A sad story about how religion/missionary work can cause more damage than good. A young Nigerian girl, Kambli, struggles with her place in life and her Catholic converted father, who is more interested in the strict rules of the religion that what is truly important in life, like family and tradition.
"Purple Hibiscus" tells the story of Kambili and her family. Their family is a joyless one. Kambili's father is abusive, physically, verbally, and mentally. However, this fact is not known and her father is highly respected throughout the community. After beating Kambili so badly that she ends up in the hospital for months, their lives all take a dramatic and drastic change.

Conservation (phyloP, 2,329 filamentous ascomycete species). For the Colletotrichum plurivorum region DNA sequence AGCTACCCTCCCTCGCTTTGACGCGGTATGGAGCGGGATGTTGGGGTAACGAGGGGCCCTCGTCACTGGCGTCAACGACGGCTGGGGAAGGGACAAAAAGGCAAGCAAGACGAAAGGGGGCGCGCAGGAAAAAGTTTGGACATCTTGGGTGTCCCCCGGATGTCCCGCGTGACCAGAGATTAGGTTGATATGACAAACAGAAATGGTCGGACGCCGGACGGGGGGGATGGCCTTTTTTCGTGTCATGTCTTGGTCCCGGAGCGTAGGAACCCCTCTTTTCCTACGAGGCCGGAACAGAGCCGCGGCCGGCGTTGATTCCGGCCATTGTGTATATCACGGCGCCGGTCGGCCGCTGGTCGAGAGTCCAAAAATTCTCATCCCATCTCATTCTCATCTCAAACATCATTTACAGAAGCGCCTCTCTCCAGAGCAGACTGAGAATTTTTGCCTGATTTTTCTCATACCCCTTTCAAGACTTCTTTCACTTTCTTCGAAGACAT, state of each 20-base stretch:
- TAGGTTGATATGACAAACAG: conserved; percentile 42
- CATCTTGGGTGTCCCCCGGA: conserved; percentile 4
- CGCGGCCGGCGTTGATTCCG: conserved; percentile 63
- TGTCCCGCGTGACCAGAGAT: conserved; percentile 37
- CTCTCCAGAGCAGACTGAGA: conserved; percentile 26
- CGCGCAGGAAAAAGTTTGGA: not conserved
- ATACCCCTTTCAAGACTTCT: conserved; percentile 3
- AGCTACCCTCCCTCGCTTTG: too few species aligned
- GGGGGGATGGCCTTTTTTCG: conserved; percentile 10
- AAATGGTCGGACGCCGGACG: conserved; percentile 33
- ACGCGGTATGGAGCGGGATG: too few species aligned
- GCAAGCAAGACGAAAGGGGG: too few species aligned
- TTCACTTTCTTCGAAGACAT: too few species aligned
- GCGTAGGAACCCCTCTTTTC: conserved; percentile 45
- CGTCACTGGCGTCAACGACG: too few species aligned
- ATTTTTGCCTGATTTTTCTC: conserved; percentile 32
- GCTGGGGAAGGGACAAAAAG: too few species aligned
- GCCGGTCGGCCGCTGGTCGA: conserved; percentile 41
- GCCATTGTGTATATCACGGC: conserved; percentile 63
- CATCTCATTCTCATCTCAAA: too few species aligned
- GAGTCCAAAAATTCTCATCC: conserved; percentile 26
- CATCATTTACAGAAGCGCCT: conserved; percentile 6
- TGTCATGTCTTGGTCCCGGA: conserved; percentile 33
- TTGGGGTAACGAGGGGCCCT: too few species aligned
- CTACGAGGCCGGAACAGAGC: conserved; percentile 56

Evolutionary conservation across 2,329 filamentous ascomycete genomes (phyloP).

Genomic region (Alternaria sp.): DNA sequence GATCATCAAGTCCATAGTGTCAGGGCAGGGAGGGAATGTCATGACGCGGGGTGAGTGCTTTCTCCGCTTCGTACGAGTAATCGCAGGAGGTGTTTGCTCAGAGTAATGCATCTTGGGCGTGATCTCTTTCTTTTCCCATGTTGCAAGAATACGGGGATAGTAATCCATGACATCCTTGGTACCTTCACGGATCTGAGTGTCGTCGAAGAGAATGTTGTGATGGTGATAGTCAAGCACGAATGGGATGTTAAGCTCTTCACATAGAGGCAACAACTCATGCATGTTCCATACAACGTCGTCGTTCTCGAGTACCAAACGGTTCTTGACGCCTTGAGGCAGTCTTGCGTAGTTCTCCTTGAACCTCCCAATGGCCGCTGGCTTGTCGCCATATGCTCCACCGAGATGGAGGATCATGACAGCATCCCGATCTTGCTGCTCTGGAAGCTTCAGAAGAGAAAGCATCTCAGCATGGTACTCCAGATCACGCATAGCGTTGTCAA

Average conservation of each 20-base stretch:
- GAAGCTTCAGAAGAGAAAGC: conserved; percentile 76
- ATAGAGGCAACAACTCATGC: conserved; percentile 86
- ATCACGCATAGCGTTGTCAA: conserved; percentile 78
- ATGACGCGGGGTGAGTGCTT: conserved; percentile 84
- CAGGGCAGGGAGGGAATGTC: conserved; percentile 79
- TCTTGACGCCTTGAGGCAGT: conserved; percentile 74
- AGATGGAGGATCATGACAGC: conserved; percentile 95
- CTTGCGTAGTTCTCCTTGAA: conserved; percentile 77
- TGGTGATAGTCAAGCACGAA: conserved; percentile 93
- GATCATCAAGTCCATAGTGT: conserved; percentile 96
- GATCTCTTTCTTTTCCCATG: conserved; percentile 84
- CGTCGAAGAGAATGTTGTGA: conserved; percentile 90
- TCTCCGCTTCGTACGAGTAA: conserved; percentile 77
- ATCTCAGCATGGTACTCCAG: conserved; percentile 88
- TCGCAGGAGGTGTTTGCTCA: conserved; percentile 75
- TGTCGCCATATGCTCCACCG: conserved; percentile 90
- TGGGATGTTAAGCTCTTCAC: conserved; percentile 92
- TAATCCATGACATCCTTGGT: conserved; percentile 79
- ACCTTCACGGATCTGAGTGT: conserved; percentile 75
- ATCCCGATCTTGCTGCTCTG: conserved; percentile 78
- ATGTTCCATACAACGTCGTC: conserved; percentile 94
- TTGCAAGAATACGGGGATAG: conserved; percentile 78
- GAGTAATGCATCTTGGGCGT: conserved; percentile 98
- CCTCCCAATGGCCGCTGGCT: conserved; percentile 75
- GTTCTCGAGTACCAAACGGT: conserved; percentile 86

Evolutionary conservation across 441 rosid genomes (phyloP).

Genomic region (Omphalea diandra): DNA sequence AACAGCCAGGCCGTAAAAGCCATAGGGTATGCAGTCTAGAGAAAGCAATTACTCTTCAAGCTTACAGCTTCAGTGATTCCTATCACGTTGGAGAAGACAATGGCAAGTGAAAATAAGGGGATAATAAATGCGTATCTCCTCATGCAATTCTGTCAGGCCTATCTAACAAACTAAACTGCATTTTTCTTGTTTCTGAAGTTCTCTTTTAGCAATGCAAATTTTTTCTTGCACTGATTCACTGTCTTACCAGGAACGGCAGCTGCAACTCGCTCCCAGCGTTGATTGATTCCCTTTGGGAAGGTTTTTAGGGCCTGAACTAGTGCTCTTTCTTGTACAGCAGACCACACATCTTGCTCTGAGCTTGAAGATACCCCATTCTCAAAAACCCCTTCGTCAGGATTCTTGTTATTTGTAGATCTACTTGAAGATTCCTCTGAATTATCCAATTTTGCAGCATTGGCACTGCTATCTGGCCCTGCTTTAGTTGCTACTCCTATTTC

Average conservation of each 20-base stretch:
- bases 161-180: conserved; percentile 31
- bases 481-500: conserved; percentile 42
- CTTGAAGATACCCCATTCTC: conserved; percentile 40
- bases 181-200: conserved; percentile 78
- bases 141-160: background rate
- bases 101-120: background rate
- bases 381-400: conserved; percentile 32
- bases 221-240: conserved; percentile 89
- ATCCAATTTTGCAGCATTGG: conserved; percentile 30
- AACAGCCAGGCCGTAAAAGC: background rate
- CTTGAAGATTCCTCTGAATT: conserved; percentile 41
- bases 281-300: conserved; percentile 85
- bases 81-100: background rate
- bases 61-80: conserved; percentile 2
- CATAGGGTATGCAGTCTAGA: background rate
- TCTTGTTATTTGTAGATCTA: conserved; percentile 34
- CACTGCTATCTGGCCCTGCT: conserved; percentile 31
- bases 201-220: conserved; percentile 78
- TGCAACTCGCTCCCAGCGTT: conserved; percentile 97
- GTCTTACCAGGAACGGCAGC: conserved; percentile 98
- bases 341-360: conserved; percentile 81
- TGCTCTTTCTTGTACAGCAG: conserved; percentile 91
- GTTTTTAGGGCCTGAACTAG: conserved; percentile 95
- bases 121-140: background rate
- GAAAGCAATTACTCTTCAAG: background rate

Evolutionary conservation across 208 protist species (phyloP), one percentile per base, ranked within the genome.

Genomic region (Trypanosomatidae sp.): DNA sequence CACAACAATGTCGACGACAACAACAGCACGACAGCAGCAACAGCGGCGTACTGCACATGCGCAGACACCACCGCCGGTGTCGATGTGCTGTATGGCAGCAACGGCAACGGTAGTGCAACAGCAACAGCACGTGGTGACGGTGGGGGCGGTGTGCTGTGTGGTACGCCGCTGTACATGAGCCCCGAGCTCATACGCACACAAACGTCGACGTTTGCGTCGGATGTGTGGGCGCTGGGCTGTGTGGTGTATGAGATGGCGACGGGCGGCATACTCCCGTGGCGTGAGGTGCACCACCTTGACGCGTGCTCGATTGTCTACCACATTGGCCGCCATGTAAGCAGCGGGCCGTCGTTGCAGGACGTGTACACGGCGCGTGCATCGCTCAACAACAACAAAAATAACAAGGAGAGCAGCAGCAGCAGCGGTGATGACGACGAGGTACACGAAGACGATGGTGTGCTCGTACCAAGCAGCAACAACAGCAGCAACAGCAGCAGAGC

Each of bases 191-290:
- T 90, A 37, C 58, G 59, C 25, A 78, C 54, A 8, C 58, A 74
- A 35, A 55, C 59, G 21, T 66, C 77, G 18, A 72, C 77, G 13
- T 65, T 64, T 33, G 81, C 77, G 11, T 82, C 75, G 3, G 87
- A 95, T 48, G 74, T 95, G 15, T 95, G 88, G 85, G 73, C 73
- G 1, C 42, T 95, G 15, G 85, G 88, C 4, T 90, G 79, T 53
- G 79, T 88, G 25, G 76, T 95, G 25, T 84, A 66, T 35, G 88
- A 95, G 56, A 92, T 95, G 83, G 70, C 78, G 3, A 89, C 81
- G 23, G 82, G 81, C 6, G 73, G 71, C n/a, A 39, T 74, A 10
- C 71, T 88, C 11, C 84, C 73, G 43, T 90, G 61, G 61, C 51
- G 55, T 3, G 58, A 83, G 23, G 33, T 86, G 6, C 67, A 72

I have to confess, I listened to Purple Hibiscus on CD. (It was unabridged.) And I think I would have liked it better had I read it myself. It was nice, however, to know how the names and Nigerian words are pronounced, but other than that, I didn't really care for the audio version.
As far as the book itself, it is well written. It's not entertaining, but it's not really supposed to be. Unfortunately, I don't really think I can recommend that you read it. I didn't feel enlightened, encouraged, or motivated towards some change. I guess "Purple Hibiscus" did reinforce the fact that you can't judge what's happening at home by how someone appears to the outside world.